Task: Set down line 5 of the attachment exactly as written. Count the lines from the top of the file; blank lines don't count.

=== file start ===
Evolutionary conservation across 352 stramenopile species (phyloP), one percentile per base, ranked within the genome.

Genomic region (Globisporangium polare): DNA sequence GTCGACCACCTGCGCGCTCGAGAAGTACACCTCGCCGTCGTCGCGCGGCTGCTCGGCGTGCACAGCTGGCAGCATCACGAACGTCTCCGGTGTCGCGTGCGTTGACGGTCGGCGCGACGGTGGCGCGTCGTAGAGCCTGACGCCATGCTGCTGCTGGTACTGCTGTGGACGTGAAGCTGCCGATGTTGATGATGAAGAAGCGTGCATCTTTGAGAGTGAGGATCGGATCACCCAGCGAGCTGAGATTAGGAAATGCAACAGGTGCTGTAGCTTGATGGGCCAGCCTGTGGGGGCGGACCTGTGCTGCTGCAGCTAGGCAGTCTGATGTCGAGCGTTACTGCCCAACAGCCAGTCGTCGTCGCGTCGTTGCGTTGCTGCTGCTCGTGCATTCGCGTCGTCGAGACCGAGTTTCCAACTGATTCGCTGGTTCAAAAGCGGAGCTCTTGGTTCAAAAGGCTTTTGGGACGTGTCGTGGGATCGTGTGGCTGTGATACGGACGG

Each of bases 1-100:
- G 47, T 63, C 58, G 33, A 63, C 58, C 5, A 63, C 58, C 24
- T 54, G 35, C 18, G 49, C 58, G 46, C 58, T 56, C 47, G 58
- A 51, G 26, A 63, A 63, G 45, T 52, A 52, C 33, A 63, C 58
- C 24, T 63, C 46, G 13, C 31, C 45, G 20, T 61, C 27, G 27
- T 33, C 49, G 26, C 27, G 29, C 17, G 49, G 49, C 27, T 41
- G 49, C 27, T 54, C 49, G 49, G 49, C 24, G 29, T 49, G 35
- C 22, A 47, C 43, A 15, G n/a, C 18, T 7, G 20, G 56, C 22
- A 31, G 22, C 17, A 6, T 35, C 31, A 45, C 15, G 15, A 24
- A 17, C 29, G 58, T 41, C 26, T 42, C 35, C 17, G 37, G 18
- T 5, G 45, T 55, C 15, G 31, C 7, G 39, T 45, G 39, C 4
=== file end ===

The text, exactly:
- T 54, G 35, C 18, G 49, C 58, G 46, C 58, T 56, C 47, G 58